Stories about the End of Stories

Excerpt from The World is Made of Stories by David R. Loy:

 

Our truth consists of illusions that we have forgotten are illusions. 

~ Nietzsche

...stories that we have forgotten as stories. 

Stories justify social distinctions. 

We challenge a social arrangement by questioning the story that validates it. When people stop believing the stories that justify the social order, it begins to change. 

The dominant story of modernity has been progress. Although still hardwired into our institutions, that story has lost most of its plausibility. new genres are taking its place: apocalypse and nihilism. Apocalypse is the imminent and triumphant conclusion of our most cherished stories. Nihilism is their collapse. Both are stories about the end of stories. 

Nihilism inverts progress narratives, liberating the shadow that haunted them. Losing hope in the future makes us more vulnerable to the distractions and addictions of the present—yet this moment might be appreciated differently were we not accustomed to sacrifice it to the future.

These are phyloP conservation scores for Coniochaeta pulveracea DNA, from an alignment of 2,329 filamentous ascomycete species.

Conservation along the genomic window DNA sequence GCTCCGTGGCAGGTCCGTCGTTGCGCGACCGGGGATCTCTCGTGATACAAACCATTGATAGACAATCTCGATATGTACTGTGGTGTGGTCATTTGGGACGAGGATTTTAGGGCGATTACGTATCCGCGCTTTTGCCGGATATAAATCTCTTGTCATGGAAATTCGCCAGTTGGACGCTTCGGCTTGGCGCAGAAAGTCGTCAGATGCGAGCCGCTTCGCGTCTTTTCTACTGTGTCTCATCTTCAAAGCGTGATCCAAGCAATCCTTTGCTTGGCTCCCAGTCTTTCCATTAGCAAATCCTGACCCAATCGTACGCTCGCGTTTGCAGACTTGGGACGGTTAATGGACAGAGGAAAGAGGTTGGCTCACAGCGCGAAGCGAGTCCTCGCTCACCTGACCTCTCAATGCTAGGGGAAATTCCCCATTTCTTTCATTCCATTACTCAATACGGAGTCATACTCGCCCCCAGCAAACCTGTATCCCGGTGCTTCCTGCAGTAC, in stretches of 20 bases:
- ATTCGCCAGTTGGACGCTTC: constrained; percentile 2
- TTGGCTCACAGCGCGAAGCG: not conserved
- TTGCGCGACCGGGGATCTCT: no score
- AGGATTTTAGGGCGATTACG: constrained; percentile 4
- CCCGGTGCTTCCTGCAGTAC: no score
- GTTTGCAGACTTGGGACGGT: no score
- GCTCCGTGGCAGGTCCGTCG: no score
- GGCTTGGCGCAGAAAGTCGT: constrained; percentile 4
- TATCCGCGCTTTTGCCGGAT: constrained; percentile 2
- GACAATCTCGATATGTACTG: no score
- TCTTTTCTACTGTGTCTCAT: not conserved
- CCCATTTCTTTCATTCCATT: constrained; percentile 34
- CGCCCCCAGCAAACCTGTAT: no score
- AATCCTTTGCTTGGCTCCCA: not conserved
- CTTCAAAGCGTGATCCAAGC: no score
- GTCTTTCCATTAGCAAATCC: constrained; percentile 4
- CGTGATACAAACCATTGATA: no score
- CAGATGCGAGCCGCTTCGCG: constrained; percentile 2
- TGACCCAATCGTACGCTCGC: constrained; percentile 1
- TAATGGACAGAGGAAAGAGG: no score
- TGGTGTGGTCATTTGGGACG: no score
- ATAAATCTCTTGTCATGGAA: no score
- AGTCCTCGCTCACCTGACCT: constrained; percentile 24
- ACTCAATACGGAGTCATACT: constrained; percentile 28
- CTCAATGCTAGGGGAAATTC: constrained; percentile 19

If the world is made of stories, are its problems a result of being enthralled by—in thrall to—pernicious stories? Do violent television shows increase crime and domestic abuse? Advertising teaches us that consumerism is the way to become happy. Religious teachings can inspire institutional dogma, crusades, heresy trials...and spiritual quests. 

Is the solution to such problems improved stories? Getting rid of stories? Or a better understanding of storying? 


Loy, D. (2010). The world is made of stories. Boston: Wisdom Publications. (publisher, library)